I was in the car yesterday dropping Miss 7 off at a play date, and while starting to accelerate on a green traffic light a truck came roaring through the intersection in front of me.

"How red was his light?" I bleated to the car-load of wide-eyed children - to which Miss 9 year old replied "I'd like to write on a post-it note and hold it up to the window to the driver with WTF written on it!"

A long, long, stunned pause entered the vehicle as I scrambled for an appropriate parental response. The little radar in the back picks up on everything and clearly there have been many occasions in the car I haven't engaged the filter.

"Do you know what WTF means Mum"?" she chirped. Huge sigh of relief from me - if she has to ask me if I know what it means clearly she hasn't heard if from me.

I know another meaning for WTF, Miss 7 chimed in. Here we go again, I thought, just when I thought I was off the hook. "WTF ... Where's The Food?"

Laughter and shrieking explodes in the back of the car and I exhale as the conversation is lightened and we've found a far more appropriate usage for the letters WTF.

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But I got to thinking about the close shave we had and how our holiday break spent driving around the Bay of Plenty and Waikato had been littered with displays of incredibly bad driving - not to mention some colourful adjectives making a cameo occasionally because of it.

The 2016 provisional road toll shows 328 people died on the roads in 2016. Three hundred and twenty-eight. That's the equivalent of the roll of my my girls' primary school. The whole school - gone.

Now I'm far from perfect on the road - just ask my husband - in fact I'm a world champion in back seat driving. But I can perfectly describe why we're dying on the roads.

It's you.

It's not the lack of cops, or lack of passing lanes, or sub standard roads. It's you. It's the 40% in 2016 who died or caused death on the roads due to drugs and alcohol. The 24% who died due to speeding and dangerous driving. And the majority of the remaining deaths caused by those who were so clever they didn't need a seatbelt. Why the hell wouldn't you put on a seatbelt when you get in a car?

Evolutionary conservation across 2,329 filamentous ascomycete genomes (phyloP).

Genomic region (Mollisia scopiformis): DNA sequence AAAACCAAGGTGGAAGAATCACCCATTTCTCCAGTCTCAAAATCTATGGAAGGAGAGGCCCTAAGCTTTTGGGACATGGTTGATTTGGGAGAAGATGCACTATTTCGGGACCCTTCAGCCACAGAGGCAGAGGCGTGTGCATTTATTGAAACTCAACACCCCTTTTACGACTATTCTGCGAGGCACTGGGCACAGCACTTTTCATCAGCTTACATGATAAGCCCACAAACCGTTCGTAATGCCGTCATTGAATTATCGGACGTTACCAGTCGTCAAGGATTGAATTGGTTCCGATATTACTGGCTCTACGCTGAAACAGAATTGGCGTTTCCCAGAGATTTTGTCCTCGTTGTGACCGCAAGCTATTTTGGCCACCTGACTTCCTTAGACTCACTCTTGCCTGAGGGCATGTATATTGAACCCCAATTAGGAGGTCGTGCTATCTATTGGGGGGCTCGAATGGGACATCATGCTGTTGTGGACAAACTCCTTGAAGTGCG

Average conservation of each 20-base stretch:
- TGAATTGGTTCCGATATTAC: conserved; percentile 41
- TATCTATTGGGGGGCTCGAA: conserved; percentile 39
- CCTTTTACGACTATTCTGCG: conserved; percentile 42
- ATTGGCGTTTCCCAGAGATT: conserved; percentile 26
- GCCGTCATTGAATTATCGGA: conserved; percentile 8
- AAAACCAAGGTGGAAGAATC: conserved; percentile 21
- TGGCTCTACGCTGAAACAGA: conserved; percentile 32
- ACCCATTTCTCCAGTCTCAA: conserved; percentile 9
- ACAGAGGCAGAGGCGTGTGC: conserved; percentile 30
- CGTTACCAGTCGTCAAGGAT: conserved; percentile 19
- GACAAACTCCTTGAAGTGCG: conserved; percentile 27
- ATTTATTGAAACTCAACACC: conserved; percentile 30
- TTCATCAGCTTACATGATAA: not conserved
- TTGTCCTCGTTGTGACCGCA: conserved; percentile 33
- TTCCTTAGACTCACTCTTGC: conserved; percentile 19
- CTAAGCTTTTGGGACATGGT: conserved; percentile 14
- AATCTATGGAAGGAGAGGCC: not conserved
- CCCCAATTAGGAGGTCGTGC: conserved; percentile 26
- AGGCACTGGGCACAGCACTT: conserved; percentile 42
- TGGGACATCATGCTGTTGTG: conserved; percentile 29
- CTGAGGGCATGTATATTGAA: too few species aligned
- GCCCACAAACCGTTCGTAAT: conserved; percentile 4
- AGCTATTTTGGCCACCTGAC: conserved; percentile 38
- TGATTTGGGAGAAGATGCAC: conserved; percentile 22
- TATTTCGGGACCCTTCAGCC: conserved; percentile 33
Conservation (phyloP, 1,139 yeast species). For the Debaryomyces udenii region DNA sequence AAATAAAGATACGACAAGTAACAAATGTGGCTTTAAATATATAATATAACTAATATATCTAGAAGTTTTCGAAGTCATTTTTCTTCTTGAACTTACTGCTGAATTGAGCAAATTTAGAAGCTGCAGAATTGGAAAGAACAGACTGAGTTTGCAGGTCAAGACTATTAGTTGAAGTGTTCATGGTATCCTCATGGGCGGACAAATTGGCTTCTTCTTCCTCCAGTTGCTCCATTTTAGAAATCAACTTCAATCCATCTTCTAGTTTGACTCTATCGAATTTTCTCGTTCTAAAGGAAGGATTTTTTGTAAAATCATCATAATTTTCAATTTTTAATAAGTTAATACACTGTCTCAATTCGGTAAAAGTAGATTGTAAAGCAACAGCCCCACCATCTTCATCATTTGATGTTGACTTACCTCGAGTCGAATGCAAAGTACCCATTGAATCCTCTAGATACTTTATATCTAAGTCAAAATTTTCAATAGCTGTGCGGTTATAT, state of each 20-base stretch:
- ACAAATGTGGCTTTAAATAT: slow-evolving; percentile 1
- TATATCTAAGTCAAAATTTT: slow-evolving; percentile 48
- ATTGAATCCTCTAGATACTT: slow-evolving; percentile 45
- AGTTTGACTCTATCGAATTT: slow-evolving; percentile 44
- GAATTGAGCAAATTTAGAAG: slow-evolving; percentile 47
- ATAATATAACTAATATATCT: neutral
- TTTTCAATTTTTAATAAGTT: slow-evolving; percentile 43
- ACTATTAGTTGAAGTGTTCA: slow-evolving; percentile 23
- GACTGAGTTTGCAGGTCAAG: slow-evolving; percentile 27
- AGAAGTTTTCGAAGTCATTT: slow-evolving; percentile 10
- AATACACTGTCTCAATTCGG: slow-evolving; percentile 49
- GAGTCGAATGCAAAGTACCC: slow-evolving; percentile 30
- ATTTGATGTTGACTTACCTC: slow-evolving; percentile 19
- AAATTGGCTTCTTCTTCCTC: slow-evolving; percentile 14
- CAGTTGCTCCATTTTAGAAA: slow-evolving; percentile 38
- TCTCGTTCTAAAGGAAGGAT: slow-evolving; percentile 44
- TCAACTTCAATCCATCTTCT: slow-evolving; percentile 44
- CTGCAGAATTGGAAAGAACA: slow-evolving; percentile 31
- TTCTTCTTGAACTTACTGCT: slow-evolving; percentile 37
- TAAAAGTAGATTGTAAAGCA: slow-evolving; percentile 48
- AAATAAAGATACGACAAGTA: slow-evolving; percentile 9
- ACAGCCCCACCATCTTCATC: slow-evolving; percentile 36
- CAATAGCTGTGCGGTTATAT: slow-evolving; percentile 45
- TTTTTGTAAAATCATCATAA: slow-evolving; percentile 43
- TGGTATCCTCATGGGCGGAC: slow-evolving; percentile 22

We are human and make mistakes, and we all do, but there is no excuse for the idiots who regularly have Greg Murphy moments - but severely lack his on-road ability.

I'd confidently say you've all got a story of some clown on the road over the Christmas break who left you gasping at their speed or stupidity.

The impatient driver who can no longer suffer behind the Nana day tripper and puts the foot down - not when it's safe to pass but when patience has run out. My biggest frustration is following the Sunday driver doing 76km/h in a 100km/h zone until a passing lane presents itself and suddenly the 76km/h leader is now doing 106km/h and you have stuff-all chance of getting past. And of course we all know what happens when the passing lane runs out. Yep, back to under 80kmh/h with blood pressures of the drivers behind soaring.

But as a wise friend said to me as they sat in holiday traffic suffering in silence at the lengthy queues: "It's not a race".

Yet I lost count of the number of cars towing boat and trailers roaring past us despite their 90km/h speed limit.. and being unable to keep pace with a truck breaching the same reduced speed limit.

So we need to stop pointing the finger at the lack of cops, the lack of funding, the lack of ads on the telly telling you not to drink and drive. Slow down. Buckle up. Hey - and how about some manners? They don't just end at the dinner table.

Point the finger at yourself and take some personal responsibility. Without the finger of blame turned inwards a little more, it will continue to be acceptable to get behind the wheel after a few, think a jaunt up the road doesn't need a seatbelt or that it's ok to put the foot down when it suits you - not the conditions.

As Miss 9 would say - WTF?